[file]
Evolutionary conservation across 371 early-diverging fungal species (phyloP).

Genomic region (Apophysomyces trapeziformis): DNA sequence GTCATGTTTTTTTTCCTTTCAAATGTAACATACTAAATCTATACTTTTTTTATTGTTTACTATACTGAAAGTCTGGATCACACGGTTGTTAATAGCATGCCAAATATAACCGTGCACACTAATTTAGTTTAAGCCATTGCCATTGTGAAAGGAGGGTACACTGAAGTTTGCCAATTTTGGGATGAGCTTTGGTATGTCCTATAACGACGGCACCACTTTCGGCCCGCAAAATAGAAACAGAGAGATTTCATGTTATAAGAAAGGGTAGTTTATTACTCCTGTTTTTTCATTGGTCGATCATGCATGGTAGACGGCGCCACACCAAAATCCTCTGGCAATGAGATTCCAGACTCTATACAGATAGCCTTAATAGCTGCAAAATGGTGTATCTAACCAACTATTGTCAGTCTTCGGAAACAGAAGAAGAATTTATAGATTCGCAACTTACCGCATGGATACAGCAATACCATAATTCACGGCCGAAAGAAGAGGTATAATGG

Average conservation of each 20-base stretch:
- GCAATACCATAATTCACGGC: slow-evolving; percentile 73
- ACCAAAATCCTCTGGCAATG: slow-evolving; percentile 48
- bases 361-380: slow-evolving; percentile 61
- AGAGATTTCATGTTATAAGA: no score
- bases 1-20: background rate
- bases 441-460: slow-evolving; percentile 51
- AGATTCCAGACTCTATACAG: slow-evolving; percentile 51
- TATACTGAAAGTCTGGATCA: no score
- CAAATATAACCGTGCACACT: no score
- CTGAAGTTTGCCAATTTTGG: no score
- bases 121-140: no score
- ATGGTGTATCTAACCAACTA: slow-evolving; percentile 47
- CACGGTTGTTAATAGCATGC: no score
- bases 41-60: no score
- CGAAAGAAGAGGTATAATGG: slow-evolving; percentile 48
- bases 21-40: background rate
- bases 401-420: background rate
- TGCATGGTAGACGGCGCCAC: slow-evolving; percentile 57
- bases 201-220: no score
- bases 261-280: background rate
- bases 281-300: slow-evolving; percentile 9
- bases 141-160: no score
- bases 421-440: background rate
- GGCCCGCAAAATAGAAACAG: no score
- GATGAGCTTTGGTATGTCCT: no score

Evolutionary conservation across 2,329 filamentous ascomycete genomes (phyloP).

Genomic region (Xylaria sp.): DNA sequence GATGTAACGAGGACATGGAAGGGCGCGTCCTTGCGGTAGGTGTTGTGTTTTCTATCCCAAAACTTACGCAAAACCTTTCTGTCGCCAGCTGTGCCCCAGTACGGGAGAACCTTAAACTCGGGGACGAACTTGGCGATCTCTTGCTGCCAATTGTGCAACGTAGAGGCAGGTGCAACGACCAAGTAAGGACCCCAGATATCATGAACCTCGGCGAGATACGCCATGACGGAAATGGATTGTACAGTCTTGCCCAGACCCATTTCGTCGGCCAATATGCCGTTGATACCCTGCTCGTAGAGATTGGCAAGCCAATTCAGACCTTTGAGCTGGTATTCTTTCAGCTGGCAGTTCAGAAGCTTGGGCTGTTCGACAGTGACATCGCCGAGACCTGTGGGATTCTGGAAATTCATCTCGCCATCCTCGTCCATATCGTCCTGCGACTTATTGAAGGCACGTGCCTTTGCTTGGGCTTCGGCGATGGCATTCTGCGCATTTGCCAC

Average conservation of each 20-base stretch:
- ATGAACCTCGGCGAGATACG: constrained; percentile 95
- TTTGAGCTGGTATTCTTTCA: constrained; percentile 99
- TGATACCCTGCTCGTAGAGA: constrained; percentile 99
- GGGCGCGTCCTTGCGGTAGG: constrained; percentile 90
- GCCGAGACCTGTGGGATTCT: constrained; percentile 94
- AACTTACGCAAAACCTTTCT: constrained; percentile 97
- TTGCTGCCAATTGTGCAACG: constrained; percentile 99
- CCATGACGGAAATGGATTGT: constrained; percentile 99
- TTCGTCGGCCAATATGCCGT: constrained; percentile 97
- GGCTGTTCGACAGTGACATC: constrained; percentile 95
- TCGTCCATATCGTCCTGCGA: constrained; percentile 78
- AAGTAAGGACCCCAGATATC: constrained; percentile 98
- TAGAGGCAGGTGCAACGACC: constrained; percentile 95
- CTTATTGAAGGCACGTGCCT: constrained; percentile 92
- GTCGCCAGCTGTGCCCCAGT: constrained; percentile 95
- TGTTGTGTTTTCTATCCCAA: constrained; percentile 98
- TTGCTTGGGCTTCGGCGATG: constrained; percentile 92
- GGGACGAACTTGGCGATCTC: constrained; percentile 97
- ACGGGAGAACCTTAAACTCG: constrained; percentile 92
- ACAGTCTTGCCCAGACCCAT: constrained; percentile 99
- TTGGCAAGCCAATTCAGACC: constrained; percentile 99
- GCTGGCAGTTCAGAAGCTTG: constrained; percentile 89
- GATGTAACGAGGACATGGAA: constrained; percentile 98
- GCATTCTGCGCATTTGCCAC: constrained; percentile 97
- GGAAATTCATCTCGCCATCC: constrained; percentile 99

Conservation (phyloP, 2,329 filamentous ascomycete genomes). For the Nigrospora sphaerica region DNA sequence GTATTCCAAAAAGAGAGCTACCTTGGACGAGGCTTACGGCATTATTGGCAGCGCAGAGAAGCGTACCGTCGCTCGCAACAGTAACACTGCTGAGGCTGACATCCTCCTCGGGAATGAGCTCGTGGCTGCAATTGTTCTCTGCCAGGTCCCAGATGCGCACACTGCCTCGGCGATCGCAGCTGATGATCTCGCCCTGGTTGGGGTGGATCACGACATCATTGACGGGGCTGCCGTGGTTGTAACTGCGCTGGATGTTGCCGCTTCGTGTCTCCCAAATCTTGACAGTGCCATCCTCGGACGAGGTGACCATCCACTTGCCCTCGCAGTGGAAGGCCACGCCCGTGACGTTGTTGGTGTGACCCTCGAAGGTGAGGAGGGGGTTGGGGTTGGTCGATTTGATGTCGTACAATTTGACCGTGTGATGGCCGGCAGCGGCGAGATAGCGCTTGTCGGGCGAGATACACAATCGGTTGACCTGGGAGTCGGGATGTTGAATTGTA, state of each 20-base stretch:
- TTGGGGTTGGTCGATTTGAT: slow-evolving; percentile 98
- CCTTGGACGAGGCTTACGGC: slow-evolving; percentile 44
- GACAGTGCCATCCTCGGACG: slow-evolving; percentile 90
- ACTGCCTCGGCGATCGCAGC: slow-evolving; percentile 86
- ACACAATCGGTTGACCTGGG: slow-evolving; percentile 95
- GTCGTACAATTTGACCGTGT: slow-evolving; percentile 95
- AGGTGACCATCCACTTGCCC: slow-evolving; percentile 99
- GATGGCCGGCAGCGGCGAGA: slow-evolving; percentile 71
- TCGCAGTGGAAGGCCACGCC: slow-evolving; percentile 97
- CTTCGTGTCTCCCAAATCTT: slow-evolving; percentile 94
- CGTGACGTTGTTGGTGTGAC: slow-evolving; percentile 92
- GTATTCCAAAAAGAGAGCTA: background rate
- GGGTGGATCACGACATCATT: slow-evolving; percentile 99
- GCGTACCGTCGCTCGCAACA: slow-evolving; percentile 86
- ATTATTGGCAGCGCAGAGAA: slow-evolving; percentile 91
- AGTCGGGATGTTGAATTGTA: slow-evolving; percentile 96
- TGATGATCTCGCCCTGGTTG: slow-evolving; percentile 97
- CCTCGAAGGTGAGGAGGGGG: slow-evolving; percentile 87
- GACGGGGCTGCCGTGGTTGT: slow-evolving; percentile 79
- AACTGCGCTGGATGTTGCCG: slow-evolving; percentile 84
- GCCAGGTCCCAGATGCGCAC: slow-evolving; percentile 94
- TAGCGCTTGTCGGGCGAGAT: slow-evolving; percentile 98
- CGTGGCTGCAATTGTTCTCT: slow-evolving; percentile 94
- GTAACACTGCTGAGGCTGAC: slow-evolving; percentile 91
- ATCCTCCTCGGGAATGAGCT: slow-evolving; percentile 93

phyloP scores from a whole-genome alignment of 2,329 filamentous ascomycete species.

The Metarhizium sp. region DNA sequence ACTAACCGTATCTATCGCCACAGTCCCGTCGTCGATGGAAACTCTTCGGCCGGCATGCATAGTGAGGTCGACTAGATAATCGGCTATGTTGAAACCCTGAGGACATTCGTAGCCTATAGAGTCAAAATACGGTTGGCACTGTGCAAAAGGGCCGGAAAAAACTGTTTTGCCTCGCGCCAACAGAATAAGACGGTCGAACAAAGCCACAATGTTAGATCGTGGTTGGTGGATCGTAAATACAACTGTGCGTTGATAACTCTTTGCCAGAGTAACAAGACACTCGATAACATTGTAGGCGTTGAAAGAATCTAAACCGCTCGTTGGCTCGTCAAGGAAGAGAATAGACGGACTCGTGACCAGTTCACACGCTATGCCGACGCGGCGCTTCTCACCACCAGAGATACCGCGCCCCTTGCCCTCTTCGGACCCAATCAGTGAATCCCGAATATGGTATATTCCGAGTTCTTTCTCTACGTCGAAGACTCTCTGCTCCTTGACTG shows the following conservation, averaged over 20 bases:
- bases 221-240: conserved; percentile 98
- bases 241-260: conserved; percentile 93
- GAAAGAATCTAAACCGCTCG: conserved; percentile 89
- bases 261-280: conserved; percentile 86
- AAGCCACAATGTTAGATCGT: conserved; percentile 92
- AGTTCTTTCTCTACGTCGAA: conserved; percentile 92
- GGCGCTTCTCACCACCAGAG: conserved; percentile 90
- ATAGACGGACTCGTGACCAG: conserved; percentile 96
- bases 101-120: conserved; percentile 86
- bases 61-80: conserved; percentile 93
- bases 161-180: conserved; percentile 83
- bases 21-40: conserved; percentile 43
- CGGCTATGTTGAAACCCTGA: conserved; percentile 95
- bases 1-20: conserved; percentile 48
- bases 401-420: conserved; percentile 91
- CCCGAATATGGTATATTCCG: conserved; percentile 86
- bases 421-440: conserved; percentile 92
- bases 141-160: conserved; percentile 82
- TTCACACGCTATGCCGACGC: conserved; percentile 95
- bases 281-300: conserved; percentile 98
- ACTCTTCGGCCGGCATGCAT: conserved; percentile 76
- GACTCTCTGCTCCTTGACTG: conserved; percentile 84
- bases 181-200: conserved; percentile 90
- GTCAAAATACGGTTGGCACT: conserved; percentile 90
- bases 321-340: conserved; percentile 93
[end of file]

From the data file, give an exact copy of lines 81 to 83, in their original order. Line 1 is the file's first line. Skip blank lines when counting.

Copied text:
- GTAACACTGCTGAGGCTGAC: slow-evolving; percentile 91
- ATCCTCCTCGGGAATGAGCT: slow-evolving; percentile 93

phyloP scores from a whole-genome alignment of 2,329 filamentous ascomycete species.